Most modern rulemaking regimes have a common law tradition or a specific basic law that essentially regulates the regulators, subjecting the rulemaking process to standards of due process, transparency, and public participation.
Private rulemaking bodies, such as the Internet Engineering Task Force, Java Community Process, and other technical communities, have adopted similar principles and frameworks to ensure fairness, transparency and thoroughness. While the mechanics vary, these efforts follow the same pattern of an open rulemaking record, public publication of proposals, and an opportunity for public comment on those proposals before they are finalized. (Even Wikipedia itself has followed this pattern.)
Public participation requires some official method for the agency to communicate to the public. Generally, agencies produce an official gazette, or periodical for publishing all rulemaking notice, such as the Federal Register. Once a rule is final, the language of the rule itself (not the supporting analysis or data) it is codified in the official body of regulations, such as the Code of Federal Regulations (CFR).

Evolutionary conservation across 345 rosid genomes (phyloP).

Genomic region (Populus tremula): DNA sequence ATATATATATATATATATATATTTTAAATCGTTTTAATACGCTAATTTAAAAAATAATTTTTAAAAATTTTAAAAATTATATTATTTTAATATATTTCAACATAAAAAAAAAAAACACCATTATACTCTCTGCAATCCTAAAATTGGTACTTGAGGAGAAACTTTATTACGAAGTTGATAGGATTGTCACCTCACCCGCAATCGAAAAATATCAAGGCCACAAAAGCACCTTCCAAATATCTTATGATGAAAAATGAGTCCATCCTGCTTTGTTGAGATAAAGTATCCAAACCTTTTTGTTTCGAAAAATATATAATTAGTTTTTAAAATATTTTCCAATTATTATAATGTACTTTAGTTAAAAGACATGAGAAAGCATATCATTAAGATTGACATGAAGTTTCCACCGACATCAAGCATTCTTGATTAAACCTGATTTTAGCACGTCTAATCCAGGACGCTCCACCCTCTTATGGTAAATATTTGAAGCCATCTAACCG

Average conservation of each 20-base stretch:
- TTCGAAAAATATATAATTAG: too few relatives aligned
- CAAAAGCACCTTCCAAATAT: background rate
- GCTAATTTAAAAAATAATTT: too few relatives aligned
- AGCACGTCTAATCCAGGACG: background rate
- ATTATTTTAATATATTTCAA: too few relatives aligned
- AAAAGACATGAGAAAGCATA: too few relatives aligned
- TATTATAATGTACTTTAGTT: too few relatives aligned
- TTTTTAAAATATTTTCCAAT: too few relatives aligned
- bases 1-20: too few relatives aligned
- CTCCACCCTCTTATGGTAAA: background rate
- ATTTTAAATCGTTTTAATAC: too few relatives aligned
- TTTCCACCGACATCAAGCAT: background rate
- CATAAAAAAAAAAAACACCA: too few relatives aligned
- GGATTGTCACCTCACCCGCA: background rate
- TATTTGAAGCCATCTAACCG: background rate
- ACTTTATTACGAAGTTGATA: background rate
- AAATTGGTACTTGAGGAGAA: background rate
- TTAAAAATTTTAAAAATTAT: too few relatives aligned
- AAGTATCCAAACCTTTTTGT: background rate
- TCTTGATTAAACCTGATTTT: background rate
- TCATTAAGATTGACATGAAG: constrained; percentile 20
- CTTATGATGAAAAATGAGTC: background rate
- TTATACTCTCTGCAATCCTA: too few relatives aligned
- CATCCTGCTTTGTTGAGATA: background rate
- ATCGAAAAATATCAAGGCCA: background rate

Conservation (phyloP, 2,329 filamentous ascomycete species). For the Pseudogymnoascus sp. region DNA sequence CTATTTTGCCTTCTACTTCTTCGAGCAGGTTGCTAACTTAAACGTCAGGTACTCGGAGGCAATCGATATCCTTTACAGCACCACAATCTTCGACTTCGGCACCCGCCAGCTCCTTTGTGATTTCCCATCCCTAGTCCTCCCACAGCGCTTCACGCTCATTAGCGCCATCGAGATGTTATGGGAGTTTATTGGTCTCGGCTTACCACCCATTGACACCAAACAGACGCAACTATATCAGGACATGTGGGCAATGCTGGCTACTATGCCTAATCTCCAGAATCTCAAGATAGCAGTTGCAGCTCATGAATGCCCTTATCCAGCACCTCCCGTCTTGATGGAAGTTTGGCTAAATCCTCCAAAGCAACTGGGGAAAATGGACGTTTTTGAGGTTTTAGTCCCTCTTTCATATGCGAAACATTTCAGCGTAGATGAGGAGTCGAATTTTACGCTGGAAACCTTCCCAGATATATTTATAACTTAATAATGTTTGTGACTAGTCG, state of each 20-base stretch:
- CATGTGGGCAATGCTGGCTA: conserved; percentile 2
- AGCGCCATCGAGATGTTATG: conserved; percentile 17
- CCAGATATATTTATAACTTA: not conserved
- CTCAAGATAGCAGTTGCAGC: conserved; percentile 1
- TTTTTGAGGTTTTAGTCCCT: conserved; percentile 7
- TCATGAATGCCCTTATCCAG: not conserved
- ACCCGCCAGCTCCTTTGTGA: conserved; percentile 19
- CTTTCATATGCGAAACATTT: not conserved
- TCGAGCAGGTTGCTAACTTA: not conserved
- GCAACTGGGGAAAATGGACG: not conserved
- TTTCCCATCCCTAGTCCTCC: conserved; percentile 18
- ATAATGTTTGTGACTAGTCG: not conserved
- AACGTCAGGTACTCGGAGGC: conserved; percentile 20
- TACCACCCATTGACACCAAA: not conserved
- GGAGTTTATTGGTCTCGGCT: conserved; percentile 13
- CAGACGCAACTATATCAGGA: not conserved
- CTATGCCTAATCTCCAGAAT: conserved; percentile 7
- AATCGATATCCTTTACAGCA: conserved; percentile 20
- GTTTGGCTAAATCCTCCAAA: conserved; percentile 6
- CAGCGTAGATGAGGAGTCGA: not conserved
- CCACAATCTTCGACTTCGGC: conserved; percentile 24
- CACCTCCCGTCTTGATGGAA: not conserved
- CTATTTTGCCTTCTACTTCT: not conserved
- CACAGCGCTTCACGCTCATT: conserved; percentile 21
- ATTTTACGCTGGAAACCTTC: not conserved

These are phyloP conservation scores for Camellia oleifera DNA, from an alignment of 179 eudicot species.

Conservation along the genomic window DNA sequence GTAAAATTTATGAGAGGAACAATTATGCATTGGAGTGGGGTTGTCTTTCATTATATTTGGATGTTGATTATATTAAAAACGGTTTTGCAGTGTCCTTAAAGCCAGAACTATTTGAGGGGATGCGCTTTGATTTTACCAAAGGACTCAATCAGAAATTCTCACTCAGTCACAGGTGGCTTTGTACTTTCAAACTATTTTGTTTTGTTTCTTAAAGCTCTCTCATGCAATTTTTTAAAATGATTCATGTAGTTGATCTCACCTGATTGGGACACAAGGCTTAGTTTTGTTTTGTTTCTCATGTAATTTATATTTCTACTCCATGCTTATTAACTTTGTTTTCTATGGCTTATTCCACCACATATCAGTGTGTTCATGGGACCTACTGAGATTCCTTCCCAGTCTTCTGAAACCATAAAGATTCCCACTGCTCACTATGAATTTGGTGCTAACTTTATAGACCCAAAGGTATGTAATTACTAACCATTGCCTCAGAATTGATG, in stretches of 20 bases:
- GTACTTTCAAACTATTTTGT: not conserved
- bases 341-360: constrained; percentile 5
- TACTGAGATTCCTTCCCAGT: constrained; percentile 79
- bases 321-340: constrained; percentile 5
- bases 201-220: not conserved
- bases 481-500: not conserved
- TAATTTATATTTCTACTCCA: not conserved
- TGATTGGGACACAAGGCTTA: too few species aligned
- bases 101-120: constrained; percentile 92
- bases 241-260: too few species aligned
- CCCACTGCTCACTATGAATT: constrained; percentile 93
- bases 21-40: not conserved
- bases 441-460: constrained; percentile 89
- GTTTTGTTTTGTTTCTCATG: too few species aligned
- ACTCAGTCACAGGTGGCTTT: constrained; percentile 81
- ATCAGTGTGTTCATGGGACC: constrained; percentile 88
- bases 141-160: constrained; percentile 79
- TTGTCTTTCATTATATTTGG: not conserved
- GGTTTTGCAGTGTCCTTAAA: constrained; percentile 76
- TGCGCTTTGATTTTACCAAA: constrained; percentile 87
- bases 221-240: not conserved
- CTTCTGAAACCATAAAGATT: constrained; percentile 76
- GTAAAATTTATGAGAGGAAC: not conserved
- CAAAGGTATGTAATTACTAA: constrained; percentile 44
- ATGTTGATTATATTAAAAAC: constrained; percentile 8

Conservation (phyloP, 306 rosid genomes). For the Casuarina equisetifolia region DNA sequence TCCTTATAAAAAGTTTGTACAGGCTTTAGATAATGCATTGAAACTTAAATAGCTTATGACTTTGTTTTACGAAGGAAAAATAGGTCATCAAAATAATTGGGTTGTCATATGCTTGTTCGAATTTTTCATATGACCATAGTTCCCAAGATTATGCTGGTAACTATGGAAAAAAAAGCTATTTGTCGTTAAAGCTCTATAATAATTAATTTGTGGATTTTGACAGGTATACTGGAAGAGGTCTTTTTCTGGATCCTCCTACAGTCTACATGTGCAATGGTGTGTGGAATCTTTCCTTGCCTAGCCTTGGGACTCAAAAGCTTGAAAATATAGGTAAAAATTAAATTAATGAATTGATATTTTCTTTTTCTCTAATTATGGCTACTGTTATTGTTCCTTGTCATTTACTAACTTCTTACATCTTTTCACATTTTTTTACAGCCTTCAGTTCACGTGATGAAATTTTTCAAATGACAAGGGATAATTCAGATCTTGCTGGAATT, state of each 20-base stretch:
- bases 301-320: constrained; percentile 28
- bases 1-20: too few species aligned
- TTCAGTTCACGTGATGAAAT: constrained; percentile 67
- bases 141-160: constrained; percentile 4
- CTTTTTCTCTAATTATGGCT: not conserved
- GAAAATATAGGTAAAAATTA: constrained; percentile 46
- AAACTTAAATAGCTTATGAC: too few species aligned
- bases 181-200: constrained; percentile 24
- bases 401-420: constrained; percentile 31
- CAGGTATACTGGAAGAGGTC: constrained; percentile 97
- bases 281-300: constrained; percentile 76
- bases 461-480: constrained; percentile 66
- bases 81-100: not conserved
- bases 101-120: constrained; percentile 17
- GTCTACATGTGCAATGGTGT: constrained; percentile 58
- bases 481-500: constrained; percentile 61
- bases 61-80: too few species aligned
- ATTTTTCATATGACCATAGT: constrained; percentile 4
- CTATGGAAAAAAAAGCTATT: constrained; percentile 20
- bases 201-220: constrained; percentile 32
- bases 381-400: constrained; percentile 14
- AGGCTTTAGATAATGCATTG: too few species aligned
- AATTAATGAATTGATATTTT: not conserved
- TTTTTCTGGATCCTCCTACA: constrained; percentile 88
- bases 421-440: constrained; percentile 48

In essence, the accountability of the rulemaking system assumes that the public actually does take note of all of the notices in the Federal Register, which can run over a hundred pages per day. In practice, many industry or public advocacy lobbyists and lawyers monitor the Federal Register Table of Contents every day by email on behalf of their constituents or clients.
Public comments are the heart of the public’s ability to participate in the rulemaking process. The agency rulemaking is usually required to consider and publish a written response to all comments. Although high-profile rulemakings may include public hearings, most rulemakings are simply noticed in the Federal Register with a call for written comments by a set deadline.